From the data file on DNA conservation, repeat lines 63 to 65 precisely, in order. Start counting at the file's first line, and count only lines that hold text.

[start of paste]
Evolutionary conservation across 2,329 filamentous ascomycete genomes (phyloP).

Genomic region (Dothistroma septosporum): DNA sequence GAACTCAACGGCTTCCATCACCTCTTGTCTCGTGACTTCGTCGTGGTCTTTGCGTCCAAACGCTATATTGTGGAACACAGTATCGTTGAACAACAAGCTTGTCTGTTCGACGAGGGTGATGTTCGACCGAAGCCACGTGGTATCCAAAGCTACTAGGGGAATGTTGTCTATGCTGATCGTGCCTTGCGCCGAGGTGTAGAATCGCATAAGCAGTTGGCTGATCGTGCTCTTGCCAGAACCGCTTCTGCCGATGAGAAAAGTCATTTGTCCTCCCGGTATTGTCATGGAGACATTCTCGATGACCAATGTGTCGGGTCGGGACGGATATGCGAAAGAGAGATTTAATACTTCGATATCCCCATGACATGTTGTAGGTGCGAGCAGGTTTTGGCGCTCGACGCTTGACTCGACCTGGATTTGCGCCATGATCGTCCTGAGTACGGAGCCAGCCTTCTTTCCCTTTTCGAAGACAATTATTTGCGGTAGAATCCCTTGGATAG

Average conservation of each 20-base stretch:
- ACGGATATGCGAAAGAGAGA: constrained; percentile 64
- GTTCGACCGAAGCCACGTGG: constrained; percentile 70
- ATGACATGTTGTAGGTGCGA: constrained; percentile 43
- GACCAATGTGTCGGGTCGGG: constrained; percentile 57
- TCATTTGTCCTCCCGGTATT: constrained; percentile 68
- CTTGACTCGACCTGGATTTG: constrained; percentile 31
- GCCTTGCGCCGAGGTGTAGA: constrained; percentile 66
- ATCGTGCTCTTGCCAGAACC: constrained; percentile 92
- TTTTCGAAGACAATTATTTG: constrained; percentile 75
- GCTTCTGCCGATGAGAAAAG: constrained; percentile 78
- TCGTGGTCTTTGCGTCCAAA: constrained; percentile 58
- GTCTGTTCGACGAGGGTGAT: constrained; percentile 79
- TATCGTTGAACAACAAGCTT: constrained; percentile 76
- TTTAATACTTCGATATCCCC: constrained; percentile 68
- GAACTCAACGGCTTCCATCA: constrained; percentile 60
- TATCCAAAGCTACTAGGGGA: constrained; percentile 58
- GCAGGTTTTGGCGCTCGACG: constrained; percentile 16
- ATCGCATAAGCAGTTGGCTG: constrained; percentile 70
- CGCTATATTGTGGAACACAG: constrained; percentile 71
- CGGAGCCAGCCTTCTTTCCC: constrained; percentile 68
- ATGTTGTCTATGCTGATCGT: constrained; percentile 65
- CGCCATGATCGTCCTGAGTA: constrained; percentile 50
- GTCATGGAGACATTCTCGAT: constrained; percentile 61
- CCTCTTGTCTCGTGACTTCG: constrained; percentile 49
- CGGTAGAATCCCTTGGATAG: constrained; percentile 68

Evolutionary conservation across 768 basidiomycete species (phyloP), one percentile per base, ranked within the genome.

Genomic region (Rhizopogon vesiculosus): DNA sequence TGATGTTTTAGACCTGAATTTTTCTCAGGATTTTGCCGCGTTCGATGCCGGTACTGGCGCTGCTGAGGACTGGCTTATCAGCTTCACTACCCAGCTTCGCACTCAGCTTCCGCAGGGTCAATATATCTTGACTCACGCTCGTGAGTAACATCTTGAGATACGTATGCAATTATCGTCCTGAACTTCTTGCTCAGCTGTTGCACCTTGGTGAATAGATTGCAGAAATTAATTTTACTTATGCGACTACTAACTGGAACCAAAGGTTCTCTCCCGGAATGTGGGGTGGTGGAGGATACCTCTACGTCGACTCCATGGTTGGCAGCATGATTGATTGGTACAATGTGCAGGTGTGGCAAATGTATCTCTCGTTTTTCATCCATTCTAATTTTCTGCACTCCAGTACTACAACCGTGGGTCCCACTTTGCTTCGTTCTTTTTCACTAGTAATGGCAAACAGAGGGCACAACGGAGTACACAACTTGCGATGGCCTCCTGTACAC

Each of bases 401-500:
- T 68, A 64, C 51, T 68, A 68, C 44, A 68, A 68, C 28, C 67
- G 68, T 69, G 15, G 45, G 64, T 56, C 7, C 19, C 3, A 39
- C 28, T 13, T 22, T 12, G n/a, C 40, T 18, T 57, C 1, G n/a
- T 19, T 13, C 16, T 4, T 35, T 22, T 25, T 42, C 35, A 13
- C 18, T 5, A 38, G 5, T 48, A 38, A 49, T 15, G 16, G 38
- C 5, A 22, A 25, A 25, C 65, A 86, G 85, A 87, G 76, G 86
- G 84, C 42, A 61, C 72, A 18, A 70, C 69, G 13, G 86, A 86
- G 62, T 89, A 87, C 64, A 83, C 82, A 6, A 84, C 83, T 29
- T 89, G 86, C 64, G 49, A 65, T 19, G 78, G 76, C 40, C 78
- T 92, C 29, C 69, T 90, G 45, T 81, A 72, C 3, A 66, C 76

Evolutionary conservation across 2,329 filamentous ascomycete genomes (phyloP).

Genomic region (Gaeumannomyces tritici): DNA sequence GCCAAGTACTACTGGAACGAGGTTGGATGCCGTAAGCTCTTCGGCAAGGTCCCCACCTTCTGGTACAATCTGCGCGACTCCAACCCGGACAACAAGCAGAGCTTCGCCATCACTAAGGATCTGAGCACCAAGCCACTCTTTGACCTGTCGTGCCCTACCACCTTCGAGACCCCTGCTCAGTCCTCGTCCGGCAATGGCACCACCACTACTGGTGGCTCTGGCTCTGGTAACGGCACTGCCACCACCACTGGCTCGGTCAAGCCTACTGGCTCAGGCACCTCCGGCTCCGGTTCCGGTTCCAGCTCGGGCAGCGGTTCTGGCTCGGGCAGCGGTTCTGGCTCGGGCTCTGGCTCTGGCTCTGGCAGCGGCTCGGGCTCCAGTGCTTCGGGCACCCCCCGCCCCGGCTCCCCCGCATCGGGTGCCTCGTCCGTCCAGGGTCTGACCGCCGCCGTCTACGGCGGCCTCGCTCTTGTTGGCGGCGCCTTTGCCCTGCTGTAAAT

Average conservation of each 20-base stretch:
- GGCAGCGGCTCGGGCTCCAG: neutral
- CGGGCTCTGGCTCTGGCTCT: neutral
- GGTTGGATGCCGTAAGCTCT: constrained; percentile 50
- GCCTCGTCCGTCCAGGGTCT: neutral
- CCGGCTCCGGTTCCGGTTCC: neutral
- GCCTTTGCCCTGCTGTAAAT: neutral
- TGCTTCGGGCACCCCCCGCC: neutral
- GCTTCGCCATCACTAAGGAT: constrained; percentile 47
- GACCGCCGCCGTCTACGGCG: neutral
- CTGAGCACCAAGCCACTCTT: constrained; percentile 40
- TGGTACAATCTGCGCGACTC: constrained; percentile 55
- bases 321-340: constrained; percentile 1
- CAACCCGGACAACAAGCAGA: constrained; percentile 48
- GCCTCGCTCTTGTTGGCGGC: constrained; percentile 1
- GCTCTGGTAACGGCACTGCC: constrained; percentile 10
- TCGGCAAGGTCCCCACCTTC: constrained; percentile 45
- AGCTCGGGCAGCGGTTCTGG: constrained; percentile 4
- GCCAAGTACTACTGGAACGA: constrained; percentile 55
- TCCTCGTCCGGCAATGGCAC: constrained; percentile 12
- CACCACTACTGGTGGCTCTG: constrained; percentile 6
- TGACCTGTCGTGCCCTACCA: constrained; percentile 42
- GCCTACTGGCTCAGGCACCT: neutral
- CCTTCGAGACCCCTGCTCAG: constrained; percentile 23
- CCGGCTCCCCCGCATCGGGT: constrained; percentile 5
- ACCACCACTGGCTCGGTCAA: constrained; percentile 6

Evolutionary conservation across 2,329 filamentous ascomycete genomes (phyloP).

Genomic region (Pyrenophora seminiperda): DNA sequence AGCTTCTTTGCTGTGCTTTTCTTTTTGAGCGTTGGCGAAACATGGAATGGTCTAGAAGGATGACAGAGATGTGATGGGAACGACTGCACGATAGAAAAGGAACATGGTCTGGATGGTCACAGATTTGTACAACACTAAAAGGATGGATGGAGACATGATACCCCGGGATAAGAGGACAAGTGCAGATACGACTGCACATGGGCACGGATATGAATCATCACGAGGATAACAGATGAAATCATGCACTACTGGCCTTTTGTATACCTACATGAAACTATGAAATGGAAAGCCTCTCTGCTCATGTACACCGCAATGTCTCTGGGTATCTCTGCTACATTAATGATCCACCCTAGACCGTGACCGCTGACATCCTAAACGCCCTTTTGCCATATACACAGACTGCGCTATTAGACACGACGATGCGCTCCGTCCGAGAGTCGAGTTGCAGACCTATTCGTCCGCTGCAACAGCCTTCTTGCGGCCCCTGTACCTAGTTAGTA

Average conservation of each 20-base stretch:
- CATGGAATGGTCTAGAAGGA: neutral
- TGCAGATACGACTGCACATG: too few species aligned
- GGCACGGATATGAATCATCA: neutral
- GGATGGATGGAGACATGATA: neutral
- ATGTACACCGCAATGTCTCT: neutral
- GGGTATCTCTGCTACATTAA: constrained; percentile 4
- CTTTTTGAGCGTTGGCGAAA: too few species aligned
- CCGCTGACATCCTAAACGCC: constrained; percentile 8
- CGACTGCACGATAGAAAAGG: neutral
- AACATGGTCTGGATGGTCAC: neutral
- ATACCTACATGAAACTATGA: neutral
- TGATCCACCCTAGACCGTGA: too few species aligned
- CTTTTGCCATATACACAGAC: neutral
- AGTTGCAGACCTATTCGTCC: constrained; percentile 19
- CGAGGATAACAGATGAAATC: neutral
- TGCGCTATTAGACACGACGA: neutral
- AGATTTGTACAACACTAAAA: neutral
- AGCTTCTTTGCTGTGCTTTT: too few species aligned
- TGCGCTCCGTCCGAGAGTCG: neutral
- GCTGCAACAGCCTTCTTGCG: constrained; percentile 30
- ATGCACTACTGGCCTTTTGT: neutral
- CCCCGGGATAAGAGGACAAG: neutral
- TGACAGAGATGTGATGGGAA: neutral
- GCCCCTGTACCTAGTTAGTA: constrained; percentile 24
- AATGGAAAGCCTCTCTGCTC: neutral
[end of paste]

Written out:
- TCCTCGTCCGGCAATGGCAC: constrained; percentile 12
- CACCACTACTGGTGGCTCTG: constrained; percentile 6
- TGACCTGTCGTGCCCTACCA: constrained; percentile 42